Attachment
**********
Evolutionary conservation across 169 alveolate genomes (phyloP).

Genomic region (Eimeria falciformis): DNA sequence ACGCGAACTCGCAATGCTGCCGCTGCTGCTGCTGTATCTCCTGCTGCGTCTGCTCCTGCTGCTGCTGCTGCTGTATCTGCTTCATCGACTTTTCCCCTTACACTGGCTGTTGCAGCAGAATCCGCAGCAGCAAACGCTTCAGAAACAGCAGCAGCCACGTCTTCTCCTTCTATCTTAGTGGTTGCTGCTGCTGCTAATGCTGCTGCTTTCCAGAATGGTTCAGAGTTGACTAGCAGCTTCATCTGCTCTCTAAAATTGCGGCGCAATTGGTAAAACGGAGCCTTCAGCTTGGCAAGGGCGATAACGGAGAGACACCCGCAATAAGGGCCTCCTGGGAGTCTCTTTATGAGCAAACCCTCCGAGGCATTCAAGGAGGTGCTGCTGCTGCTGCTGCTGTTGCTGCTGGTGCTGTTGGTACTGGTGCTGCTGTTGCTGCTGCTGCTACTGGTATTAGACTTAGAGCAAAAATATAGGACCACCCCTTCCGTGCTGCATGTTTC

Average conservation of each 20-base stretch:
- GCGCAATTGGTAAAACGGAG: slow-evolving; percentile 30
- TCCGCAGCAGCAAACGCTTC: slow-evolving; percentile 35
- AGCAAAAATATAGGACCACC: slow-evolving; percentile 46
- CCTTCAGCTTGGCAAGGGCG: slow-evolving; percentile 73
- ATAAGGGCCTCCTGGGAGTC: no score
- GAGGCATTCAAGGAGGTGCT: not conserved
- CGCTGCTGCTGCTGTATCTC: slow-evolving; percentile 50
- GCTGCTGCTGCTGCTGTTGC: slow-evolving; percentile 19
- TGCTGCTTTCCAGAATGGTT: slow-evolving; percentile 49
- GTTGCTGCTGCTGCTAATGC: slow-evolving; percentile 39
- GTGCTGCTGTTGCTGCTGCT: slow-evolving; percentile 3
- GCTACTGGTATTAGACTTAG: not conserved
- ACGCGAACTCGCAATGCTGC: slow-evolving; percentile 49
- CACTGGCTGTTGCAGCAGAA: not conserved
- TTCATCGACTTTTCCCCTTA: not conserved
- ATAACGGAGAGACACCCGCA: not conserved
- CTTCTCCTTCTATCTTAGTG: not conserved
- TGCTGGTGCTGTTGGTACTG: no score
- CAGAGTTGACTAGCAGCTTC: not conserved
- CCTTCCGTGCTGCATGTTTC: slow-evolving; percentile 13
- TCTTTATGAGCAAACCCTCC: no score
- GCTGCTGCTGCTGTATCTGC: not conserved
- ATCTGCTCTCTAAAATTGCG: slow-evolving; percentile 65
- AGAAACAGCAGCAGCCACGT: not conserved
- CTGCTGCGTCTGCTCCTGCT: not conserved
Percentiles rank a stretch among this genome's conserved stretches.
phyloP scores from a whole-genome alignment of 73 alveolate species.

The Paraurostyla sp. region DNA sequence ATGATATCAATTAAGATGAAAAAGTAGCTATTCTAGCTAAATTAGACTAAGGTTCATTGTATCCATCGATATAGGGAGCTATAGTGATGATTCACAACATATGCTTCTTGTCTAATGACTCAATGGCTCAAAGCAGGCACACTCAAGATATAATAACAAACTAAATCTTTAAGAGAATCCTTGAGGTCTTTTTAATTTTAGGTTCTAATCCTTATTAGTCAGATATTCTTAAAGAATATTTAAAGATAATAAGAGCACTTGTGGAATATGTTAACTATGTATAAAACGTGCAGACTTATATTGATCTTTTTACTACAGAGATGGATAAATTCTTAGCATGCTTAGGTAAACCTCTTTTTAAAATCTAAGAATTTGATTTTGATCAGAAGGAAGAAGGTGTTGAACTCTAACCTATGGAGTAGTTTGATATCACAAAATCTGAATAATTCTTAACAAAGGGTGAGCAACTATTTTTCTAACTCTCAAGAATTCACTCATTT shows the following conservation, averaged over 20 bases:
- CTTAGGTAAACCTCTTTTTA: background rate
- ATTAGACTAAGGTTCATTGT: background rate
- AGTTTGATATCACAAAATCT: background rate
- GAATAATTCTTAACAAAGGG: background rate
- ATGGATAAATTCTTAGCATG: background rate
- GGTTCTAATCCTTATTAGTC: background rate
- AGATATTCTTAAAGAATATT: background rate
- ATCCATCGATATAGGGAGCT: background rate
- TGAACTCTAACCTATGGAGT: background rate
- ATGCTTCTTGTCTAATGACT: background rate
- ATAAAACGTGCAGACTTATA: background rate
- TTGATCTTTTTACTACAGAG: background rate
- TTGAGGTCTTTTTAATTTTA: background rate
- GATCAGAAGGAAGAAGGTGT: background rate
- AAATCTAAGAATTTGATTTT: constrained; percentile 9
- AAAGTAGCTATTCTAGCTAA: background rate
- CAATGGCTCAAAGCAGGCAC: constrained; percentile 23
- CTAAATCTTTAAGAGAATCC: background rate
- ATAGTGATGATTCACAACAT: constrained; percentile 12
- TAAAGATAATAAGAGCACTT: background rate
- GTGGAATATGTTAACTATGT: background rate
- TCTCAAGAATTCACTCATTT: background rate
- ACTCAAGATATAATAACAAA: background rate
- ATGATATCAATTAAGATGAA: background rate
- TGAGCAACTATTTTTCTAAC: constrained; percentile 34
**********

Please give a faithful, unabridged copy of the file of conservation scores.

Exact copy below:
Evolutionary conservation across 169 alveolate genomes (phyloP).

Genomic region (Eimeria falciformis): DNA sequence ACGCGAACTCGCAATGCTGCCGCTGCTGCTGCTGTATCTCCTGCTGCGTCTGCTCCTGCTGCTGCTGCTGCTGTATCTGCTTCATCGACTTTTCCCCTTACACTGGCTGTTGCAGCAGAATCCGCAGCAGCAAACGCTTCAGAAACAGCAGCAGCCACGTCTTCTCCTTCTATCTTAGTGGTTGCTGCTGCTGCTAATGCTGCTGCTTTCCAGAATGGTTCAGAGTTGACTAGCAGCTTCATCTGCTCTCTAAAATTGCGGCGCAATTGGTAAAACGGAGCCTTCAGCTTGGCAAGGGCGATAACGGAGAGACACCCGCAATAAGGGCCTCCTGGGAGTCTCTTTATGAGCAAACCCTCCGAGGCATTCAAGGAGGTGCTGCTGCTGCTGCTGCTGTTGCTGCTGGTGCTGTTGGTACTGGTGCTGCTGTTGCTGCTGCTGCTACTGGTATTAGACTTAGAGCAAAAATATAGGACCACCCCTTCCGTGCTGCATGTTTC

Average conservation of each 20-base stretch:
- GCGCAATTGGTAAAACGGAG: slow-evolving; percentile 30
- TCCGCAGCAGCAAACGCTTC: slow-evolving; percentile 35
- AGCAAAAATATAGGACCACC: slow-evolving; percentile 46
- CCTTCAGCTTGGCAAGGGCG: slow-evolving; percentile 73
- ATAAGGGCCTCCTGGGAGTC: no score
- GAGGCATTCAAGGAGGTGCT: not conserved
- CGCTGCTGCTGCTGTATCTC: slow-evolving; percentile 50
- GCTGCTGCTGCTGCTGTTGC: slow-evolving; percentile 19
- TGCTGCTTTCCAGAATGGTT: slow-evolving; percentile 49
- GTTGCTGCTGCTGCTAATGC: slow-evolving; percentile 39
- GTGCTGCTGTTGCTGCTGCT: slow-evolving; percentile 3
- GCTACTGGTATTAGACTTAG: not conserved
- ACGCGAACTCGCAATGCTGC: slow-evolving; percentile 49
- CACTGGCTGTTGCAGCAGAA: not conserved
- TTCATCGACTTTTCCCCTTA: not conserved
- ATAACGGAGAGACACCCGCA: not conserved
- CTTCTCCTTCTATCTTAGTG: not conserved
- TGCTGGTGCTGTTGGTACTG: no score
- CAGAGTTGACTAGCAGCTTC: not conserved
- CCTTCCGTGCTGCATGTTTC: slow-evolving; percentile 13
- TCTTTATGAGCAAACCCTCC: no score
- GCTGCTGCTGCTGTATCTGC: not conserved
- ATCTGCTCTCTAAAATTGCG: slow-evolving; percentile 65
- AGAAACAGCAGCAGCCACGT: not conserved
- CTGCTGCGTCTGCTCCTGCT: not conserved
Percentiles rank a stretch among this genome's conserved stretches.
phyloP scores from a whole-genome alignment of 73 alveolate species.

The Paraurostyla sp. region DNA sequence ATGATATCAATTAAGATGAAAAAGTAGCTATTCTAGCTAAATTAGACTAAGGTTCATTGTATCCATCGATATAGGGAGCTATAGTGATGATTCACAACATATGCTTCTTGTCTAATGACTCAATGGCTCAAAGCAGGCACACTCAAGATATAATAACAAACTAAATCTTTAAGAGAATCCTTGAGGTCTTTTTAATTTTAGGTTCTAATCCTTATTAGTCAGATATTCTTAAAGAATATTTAAAGATAATAAGAGCACTTGTGGAATATGTTAACTATGTATAAAACGTGCAGACTTATATTGATCTTTTTACTACAGAGATGGATAAATTCTTAGCATGCTTAGGTAAACCTCTTTTTAAAATCTAAGAATTTGATTTTGATCAGAAGGAAGAAGGTGTTGAACTCTAACCTATGGAGTAGTTTGATATCACAAAATCTGAATAATTCTTAACAAAGGGTGAGCAACTATTTTTCTAACTCTCAAGAATTCACTCATTT shows the following conservation, averaged over 20 bases:
- CTTAGGTAAACCTCTTTTTA: background rate
- ATTAGACTAAGGTTCATTGT: background rate
- AGTTTGATATCACAAAATCT: background rate
- GAATAATTCTTAACAAAGGG: background rate
- ATGGATAAATTCTTAGCATG: background rate
- GGTTCTAATCCTTATTAGTC: background rate
- AGATATTCTTAAAGAATATT: background rate
- ATCCATCGATATAGGGAGCT: background rate
- TGAACTCTAACCTATGGAGT: background rate
- ATGCTTCTTGTCTAATGACT: background rate
- ATAAAACGTGCAGACTTATA: background rate
- TTGATCTTTTTACTACAGAG: background rate
- TTGAGGTCTTTTTAATTTTA: background rate
- GATCAGAAGGAAGAAGGTGT: background rate
- AAATCTAAGAATTTGATTTT: constrained; percentile 9
- AAAGTAGCTATTCTAGCTAA: background rate
- CAATGGCTCAAAGCAGGCAC: constrained; percentile 23
- CTAAATCTTTAAGAGAATCC: background rate
- ATAGTGATGATTCACAACAT: constrained; percentile 12
- TAAAGATAATAAGAGCACTT: background rate
- GTGGAATATGTTAACTATGT: background rate
- TCTCAAGAATTCACTCATTT: background rate
- ACTCAAGATATAATAACAAA: background rate
- ATGATATCAATTAAGATGAA: background rate
- TGAGCAACTATTTTTCTAAC: constrained; percentile 34